It’s all about just keeping the ball rolling for Penn women’s basketball right now.
“We’ve just gotta keep doing what we’re doing, and try to do it a little better each day,” coach Mike McLaughlin said.
The Quakers (12-9, 5-2 Ivy) will have the Ivy title race with undefeated Princeton in mind when they tip off against Cornell (11-10, 3-4) and Columbia (3-18, 1-6) this weekend at the Palestra.
Penn has been on a tear of late, winning five of its last six games, including a historic sweep last weekend against Harvard and Dartmouth.
It was the first time since 2004 that the Quakers took down the Crimson, having failed in their previous 17 attempts.
Last weekend’s X-factor was none other than point guard Keiera Ray, the talented but previously erratic freshman who took over early in the season for injured guard Meghan McCullough.
“She’s a real complete player,” McLaughlin said. “She’s become acclimated to the position and is handling it much better than she did earlier in the season. Every day she’s getting better, and more confident.”
After pouring in 50 points over the weekend, the rookie was named to a quartet of awards: Eastern Collegiate Athletic Conference Co-Player of the Week, Ivy Player and Rookie of the Week and the U.S. Basketball Writer’s Association (USBWA) Women’s National Player of the Week. She was the first ever Ivy League player — male or female — to receive the award.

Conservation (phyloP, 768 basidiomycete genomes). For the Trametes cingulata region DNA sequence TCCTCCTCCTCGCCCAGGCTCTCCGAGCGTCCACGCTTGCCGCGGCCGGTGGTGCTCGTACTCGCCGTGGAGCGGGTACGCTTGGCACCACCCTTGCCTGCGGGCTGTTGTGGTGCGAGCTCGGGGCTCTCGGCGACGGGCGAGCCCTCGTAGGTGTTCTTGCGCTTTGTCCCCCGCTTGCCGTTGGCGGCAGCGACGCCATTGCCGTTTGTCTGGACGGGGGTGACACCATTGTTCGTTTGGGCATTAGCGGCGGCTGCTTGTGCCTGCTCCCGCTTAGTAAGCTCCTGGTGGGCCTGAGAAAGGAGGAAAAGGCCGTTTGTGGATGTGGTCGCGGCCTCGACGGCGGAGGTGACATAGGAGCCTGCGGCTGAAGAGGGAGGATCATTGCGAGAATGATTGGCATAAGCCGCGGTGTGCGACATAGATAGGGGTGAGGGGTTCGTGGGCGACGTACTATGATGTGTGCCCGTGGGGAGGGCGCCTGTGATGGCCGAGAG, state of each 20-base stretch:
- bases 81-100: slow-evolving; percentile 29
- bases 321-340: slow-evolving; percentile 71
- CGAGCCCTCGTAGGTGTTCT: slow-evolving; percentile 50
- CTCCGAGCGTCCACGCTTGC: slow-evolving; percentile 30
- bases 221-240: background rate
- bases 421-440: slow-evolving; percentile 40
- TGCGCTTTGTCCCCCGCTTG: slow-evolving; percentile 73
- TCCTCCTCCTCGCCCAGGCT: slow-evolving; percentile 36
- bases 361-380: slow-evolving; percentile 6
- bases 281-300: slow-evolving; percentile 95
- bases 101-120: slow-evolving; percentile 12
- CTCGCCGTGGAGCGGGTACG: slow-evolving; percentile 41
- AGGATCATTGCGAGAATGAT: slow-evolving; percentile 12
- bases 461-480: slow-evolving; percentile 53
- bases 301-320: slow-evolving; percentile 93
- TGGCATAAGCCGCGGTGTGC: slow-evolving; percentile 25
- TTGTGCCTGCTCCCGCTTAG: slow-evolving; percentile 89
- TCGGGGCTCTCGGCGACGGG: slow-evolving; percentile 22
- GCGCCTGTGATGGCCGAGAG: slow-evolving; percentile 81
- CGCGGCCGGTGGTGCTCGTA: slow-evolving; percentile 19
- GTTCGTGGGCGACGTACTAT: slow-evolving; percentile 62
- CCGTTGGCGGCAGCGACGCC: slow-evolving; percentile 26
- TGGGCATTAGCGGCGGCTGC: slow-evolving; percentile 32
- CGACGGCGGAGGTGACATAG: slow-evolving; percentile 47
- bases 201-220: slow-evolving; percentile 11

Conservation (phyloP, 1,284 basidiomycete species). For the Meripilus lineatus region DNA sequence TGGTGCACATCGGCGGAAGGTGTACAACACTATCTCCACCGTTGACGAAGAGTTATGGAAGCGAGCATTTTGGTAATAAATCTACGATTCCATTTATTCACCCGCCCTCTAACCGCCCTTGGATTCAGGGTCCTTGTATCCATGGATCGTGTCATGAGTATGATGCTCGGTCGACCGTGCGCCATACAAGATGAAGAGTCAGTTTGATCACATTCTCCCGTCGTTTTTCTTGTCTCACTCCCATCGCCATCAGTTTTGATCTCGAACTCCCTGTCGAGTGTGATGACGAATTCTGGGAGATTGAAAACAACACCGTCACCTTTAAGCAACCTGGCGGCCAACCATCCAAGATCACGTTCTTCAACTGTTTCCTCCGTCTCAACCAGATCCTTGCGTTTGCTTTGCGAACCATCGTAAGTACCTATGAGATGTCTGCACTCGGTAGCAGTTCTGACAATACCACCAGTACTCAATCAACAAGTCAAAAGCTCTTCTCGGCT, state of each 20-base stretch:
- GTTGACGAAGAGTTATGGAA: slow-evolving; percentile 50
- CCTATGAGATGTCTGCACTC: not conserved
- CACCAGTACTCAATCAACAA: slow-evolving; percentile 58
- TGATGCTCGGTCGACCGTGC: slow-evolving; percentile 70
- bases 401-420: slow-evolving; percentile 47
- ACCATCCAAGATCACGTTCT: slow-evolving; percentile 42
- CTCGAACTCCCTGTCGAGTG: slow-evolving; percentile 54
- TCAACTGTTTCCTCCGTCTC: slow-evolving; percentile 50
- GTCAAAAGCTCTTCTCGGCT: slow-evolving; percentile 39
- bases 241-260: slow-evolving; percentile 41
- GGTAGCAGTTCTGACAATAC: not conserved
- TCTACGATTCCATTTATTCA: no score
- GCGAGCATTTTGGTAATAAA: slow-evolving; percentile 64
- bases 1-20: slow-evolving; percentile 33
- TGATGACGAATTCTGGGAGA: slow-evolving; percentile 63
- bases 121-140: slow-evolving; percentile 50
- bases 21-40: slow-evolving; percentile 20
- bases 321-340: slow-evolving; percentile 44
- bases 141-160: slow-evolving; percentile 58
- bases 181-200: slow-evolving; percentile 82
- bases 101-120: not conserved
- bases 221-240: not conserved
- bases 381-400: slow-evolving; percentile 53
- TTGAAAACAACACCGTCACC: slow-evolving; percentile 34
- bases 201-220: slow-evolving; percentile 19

“She accomplished a great deal with all of those awards,” McLaughlin said. “It was well-deserved — she had tremendous games.”
“It is an honor to be the first Ivy League player ever to receive the award,” Ray said.
But the team’s recent successes won’t affect its focus moving forward.
“Morale is great,” Ray said. “We celebrated that weekend but we have another big weekend coming so we can’t dwell on last weekend for too long.”
The team is in contention for the Ivy title for the first time in McLaughlin’s four-season tenure and this weekend’s homestand against Cornell and Columbia will have serious conference implications.
Cornell and Columbia currently sit at sixth and seventh place respectively in the Ivy League and should provide beatable competition for Penn, who swept the two teams in New York three weekends ago.
But the Quakers are also aware of the dangers of looking too far ahead in the schedule.
“You can’t worry about records too much [because] anything can happen in the game of basketball,” Ray said. “You have to stay focused on what you’re doing all the time.”
Princeton will play the same two teams over the weekend, so any upsets will affect the current two-game gap between the teams.
“We’re going to have to be really sharp, play with an edge and rebound the basketball to have success,” McLaughlin said.
With only five Ivy contests remaining after this weekend, there’s no time for that edge to wear off if the Quakers still want to catch Princeton in the standings.
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